Tread carefully when going onto farms

Visitors to Australia planning to work in regional and rural Australia doing seasonal work can help farmers keep their crops safe from nasty pests and diseases and need to learn how before getting a farm job.

“Farmers appreciate workers who understand the importance of farm biosecurity – practices or measures that protect their crops against biological risks like pests and diseases,” said Rob Hayes, State Manager – Harvest Trail.

While Australia is a great place to visit and work, unfortunately there are lots of nasty pests and diseases that can catch a free ride on boots, clothes or vehicles of people that move on and off farms – including workers.

These diseases and pests have some pretty exotic names and can wreak havoc. Cucumber green mottle mosaic virus shut down the melon industry in the Northern Territory, Panama tropical race 4 forced the banana industry to spend $6M purchasing an infected farm and removing all bananas, and citrus canker forced the removal of over half a million citrus trees in Queensland.

“This kind of damage to horticultural industries reduces the available work for people looking to do their 88 days to secure a second-year visa and others wanting a seasonal job,” said Mr Hayes.

“Weed seeds, plant pests and diseases are not always noticeable and people can move them between properties without knowing.

“People travelling around Australia and working on many different farms need to be aware of this and take a few simple precautions to prevent spreading pests and diseases.”

MADEC recommends backpackers and other seasonal workers follow a few simple measures to reduce the chances of introducing a weed, plant pest or disease onto a property:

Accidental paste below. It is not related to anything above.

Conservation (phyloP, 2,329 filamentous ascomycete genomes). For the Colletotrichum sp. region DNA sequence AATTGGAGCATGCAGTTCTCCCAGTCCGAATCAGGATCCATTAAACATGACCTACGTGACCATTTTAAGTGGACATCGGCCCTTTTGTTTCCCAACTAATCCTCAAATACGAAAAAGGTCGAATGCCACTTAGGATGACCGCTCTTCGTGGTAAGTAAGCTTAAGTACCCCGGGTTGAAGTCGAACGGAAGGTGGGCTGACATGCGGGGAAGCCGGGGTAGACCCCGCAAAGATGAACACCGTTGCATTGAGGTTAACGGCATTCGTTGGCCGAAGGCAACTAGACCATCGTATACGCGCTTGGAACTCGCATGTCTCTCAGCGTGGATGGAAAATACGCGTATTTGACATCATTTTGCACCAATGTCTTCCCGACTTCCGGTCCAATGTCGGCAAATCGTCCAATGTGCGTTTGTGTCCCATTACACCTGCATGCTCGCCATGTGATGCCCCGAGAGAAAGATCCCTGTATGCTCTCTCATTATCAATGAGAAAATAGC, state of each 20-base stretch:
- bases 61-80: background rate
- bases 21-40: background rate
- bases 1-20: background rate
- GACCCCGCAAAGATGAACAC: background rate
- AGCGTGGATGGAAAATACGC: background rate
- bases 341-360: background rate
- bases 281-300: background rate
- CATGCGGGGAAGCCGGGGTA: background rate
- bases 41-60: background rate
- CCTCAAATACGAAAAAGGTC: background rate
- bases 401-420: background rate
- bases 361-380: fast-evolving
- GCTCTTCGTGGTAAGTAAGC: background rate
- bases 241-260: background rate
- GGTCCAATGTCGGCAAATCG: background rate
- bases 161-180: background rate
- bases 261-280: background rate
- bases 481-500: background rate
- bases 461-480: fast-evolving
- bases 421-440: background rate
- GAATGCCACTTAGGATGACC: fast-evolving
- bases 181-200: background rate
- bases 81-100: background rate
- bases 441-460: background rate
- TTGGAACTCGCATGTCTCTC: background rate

• Keep vehicles clean: Make sure your vehicle is free of mud, soil, seeds and plant material. While it is recommended that you wash the wheels and undercarriage with a high pressure, high temperature washer (> 75 oC) before entering a property, using cold water to remove dirt will also work.
  • Check your clothing, including hair and hats for any seeds or plant material. Pay special attention to your shoes as they can easily carry contaminated soil and seeds.
  • Clean and disinfect equipment (such as pruning shears) in between use on different properties. Wipe your equipment over with soapy water and then disinfectant. Remember that unless an item is thoroughly clean, it will not be satisfactorily disinfected.
  • Park in parking areas: When arriving at a new property, park in the designated area for visitors or well away from cropping or plantation areas.
  • Report to the farm’s office.  Do not enter cropping or plantation areas without permission and be sure to follow the manager’s conditions of entry.
  • Report symptomatic plants: If you see a plant pest or disease symptom that you think is unusual, report it to the farm manager or owner immediately.

Backpackers can also watch the Farm biosecurity – general hygiene video for a briefing on hygiene practices workers should be aware of before going to work on a farm.

More information

Rob Hayes, State Manager – National Harvest Labour Information Service

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